Here are some salves I did not make earlier: (all of the below slaves can be obtained from Ganesha Spice)

Agni’s Flame Salve

Agni's Flame Salve A smooth, free-flowing paste made from red chilli (Scotch Bonnets), lime and root ginger blended into a vegetable oil base to Ganesha’s exclusive recipe.The effects of this salve are an intense sensation of heat and increased blood flow to the treated area resulting in heightened sensation. When used as a masturbatory aid it will have your partner begging for completion. When applied over previously abraded flesh (spanked/flogged/etc.), stand back and watch the wriggling. Anal torture will take on a whole new meaning.

 

Agni’s Flame Oil

Agni's Flame Oil Based on the same recipe as the salve, Agni’s Flame Oil is a rich, ruby red oil containing the concentrated essence of the salve.A tiny drop is all you’ll need to get your partner jumping. As an oil it spreads easily so application is convenient, whether you need pinpoint precision or want to spread it about a bit. Don’t be surprised if your partner starts crossing their legs and cursing your name when you get the bottle out (and cursing even louder when you put it away).Size: 110ml

Shiva’s Revenge Salve

Shiva's Revenge Salve A smooth, free-flowing paste made from green chilli, lime and root ginger blended into a vegetable oil base to Ganesha’s exclusive recipe.Although this is the ‘little brother’ of the Agni’s Flame Salve in its heat value, Shiva’s Revenge has its own unique personality. Zestier than Agni’s Flame, it has a piquancy that will put a look of surprise on your partner’s face. Used in the same way as Agni’s Flame (genitals, anus, abraded flesh), your partner may think they’re getting the soft option but rest assured, Shiva *will* have his revenge!Size: 110ml

Shiva’s Revenge Oil

Shiva's Revenge Oil Based on the same recipe as the salve, Shiva’s Revenge Oil is a golden yellow oil containing the concentrated essence of the salve.A truly authentic style will have your partner wondering whether you mean to play with them or just eat them up. Described by customers as having a “sharpness” more than a really intense burning this is ideal to use as a contrast to our other products.Size: 110ml

Parvati’s Passion

Parvati's Passion A smooth paste made from root ginger and lime blended into a vegetable oil base to Ganesha’s exclusive recipe.For those who are looking for a more sensual experience, Parvati’s Passion will excite and stimulate without as much ‘burn’. Both ginger and lime have natural antiseptic qualities and as with all Ganesha Spice products, no sugar is used, making this ideal as a masturbatory aid to get your partner ‘hot’ for you.Size: 110ml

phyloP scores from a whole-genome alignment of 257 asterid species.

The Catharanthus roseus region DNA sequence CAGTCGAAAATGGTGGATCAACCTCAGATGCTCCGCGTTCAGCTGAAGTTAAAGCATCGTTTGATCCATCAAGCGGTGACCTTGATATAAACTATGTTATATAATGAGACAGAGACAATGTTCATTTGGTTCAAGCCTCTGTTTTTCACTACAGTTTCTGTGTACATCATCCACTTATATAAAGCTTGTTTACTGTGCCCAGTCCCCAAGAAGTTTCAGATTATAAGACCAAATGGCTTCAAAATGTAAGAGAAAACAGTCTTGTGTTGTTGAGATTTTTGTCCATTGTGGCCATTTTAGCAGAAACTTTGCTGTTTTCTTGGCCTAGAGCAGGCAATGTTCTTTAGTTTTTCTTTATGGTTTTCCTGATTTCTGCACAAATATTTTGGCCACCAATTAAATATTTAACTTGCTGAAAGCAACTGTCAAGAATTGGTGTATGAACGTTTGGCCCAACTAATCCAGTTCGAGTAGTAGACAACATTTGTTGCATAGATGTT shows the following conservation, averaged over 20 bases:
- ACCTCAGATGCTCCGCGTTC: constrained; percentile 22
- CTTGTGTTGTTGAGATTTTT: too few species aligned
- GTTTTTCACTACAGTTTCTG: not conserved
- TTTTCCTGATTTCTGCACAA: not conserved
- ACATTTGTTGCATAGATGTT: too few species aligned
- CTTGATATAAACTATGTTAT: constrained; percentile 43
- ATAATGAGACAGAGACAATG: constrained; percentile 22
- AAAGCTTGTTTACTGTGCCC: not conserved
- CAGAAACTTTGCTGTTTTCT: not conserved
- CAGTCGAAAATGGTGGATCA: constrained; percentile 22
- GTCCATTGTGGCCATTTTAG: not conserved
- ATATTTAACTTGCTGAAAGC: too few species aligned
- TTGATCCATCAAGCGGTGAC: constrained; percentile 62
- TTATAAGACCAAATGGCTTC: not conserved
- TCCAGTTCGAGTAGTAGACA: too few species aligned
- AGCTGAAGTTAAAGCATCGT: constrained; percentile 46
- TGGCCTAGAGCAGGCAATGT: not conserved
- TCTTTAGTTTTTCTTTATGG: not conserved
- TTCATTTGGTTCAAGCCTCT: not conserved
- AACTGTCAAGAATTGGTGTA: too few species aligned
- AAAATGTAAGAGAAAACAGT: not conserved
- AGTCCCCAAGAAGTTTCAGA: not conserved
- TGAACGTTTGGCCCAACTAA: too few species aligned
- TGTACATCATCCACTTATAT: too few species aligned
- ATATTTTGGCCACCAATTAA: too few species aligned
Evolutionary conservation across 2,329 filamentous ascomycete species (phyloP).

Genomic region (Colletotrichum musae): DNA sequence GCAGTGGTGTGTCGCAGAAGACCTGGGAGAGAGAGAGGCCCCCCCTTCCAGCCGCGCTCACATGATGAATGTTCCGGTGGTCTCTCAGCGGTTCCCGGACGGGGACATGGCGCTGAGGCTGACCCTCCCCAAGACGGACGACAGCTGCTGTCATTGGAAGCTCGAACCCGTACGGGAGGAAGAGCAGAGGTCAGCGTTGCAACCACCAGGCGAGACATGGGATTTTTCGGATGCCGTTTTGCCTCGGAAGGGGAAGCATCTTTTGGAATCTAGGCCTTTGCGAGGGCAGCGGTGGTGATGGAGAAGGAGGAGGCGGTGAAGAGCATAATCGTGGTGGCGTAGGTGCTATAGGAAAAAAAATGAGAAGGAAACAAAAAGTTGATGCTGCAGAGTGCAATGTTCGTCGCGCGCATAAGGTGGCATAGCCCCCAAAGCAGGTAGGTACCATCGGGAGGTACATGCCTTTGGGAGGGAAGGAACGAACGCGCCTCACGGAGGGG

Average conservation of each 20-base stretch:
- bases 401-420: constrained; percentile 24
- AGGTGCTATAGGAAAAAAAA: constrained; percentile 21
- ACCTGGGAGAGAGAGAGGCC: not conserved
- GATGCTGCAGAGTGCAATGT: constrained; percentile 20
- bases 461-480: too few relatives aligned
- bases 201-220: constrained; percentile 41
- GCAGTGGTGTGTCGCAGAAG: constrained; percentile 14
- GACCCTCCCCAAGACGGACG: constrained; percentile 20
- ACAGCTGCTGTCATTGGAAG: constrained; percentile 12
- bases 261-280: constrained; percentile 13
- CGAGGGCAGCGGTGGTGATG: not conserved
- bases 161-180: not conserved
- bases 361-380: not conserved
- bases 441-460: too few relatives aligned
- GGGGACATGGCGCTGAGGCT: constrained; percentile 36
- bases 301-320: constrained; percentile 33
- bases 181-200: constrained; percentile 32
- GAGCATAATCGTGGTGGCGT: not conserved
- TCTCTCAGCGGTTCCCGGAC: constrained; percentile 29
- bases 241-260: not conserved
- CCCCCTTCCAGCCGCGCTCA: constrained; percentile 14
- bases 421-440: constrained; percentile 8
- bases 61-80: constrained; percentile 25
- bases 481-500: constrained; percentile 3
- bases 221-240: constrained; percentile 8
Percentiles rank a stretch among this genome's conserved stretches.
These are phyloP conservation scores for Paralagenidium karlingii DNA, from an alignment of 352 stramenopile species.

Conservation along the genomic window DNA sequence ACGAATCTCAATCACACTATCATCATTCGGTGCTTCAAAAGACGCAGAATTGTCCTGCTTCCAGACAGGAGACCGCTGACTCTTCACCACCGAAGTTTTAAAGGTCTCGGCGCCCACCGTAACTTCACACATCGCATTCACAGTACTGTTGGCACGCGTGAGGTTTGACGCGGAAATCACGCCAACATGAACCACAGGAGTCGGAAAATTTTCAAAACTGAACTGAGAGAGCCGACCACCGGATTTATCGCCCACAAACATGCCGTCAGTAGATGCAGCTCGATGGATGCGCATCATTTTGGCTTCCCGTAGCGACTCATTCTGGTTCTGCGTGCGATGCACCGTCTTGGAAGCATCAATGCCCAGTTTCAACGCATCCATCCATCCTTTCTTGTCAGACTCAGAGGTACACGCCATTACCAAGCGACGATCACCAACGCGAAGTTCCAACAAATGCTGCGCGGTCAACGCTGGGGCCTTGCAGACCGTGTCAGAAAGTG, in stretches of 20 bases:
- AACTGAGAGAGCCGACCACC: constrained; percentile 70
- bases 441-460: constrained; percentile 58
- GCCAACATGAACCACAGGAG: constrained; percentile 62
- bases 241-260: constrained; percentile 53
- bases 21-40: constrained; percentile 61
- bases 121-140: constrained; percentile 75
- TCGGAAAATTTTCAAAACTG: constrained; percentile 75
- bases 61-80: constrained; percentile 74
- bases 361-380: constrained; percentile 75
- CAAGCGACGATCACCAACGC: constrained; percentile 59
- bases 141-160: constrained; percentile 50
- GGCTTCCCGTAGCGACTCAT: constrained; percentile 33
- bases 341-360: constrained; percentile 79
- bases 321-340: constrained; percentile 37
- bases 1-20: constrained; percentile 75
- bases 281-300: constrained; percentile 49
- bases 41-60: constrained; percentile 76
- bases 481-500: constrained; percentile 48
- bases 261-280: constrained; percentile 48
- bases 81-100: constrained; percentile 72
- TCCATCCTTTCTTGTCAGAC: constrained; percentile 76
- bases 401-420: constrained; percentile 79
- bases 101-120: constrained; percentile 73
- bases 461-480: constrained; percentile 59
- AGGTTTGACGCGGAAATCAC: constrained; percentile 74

Hand up. Who’s eyes are watering?

Before you sadists get excited and go rushing off to buy all sorts of dastardly products, take a look at the safety tips below. Forewarned is forearmed…  and make sure you have some natural yogurt handy. Ahem. Oooh Ooh Ahhh Ahhh. Start off with the idea that less is more. Increase gradually to maintain desired effect as submissive becomes more tolerant to the idea (or not!) 😉

 

 

Instructions For Use

  • Shake well before use.
  • For desired effect, use a smear or a small amount as required.
  • Mix small amounts with an oil-based lube until you find the combination that suits.
  • To remove and/or lessen the effect, apply warm soapy water or plain yoghurt.
  • Please store in a cool dark place when not in use.
  • Observe the ‘Best Before’ date.
  • The product is oil-based so do not use with water-based or silicone lubes or latex condoms.
  • Not recommended for vaginal use.
  • It is advisable to make a skin allergy test 24 hours prior to use. Do not use if allergic to any of the ingredients. (See below for more info)

Safety

Perform a skin allergy test before full application – dip a swab (or cotton bud) into the product and draw a 6cm line on an area of sensitive skin (i.e. under the arm). After approximately twenty minutes, clean with warm/tepid soapy water. N.B. Rinse the test area immediately if there is any rash/inflammation. If there is any adverse reaction within twenty-four hours do not use the product.

To reduce the effects of the product either wash with warm/tepid soapy water or apply plain yoghurt and then wash. DO NOT use hot or cold water as this will increase the effect.

Care must be taken not to allow any product to come into contact with eyes/nasal passages/etc. If in doubt, seek medical assistance.

Purchase of any Ganesha Spice product is deemed to be acceptance of full responsibility/liability for any harm/damages howsoever caused whilst using the product .

 

And here are some reviews from the Ganesha Spice website (and they’re quite entertaining!):

“The chilli oil ranges from Mmmmmmmmmmmmmm to oh Jezus, ouch, fucking ouch, oh God, more!”   –   Ms K (Birmingham)”After lots of complaints from my subby, I received Ganesha’s trial pot of salve. I used it on him the very same night – he was squealing for the best part of two hours and his botty stung beautifully – an exceptional form of anal punishment, and no effort required on my part. Works particularly well when subby is tied up and the salve is rubbed on a buttplug and inserted….”   –   BM (Cornwall)

“No! No! No! Eeekkk! OMG! You Baaaaarstard! oh! can’t feel it (looks at evil grin) erm! its getting a bit warm! Oh! Chit! OMG! arrrrghhhhh! Oh! Phew! hot! hot! hot! jeeezus! (crosses legs) erm! no! NO! You will get it all over you….. ohhhhhhhhhh! mmmm! whooooooo! don’t stop… Pleeeease don’t stop!!!!!!!!!!!”   –   Ms S (Sheffield)

“Having experienced both the salve and the oil I can give it the thumbs up for the Desired (or not) effect!!! I have managed to hide it well so I hope to not have to experience it too often!! Sadists will LOVE it !! Subbies will grow to love hating it!!”   –   Ms A (Liverpool)

So what are you waiting for? 😉

Does your submissive deserve a little present for good/bad behaviour lately? http://homepage.ntlworld.com/kissx/ganeshaspice/home.html

 

14 thoughts on “Chilli Salves and Pastes – #BDSM #HOT!

  1. Makes me very nervous. I had a prepared Thai soup that showed one chili on the box (mild), rather than three (hot) — so I thought I was safe…..ate the soup and bit in to a ‘vegetable’ (it was a piece of a chili) and almost burned my lips off! Very, Very cautious about chilis, now. HOT LIPS XO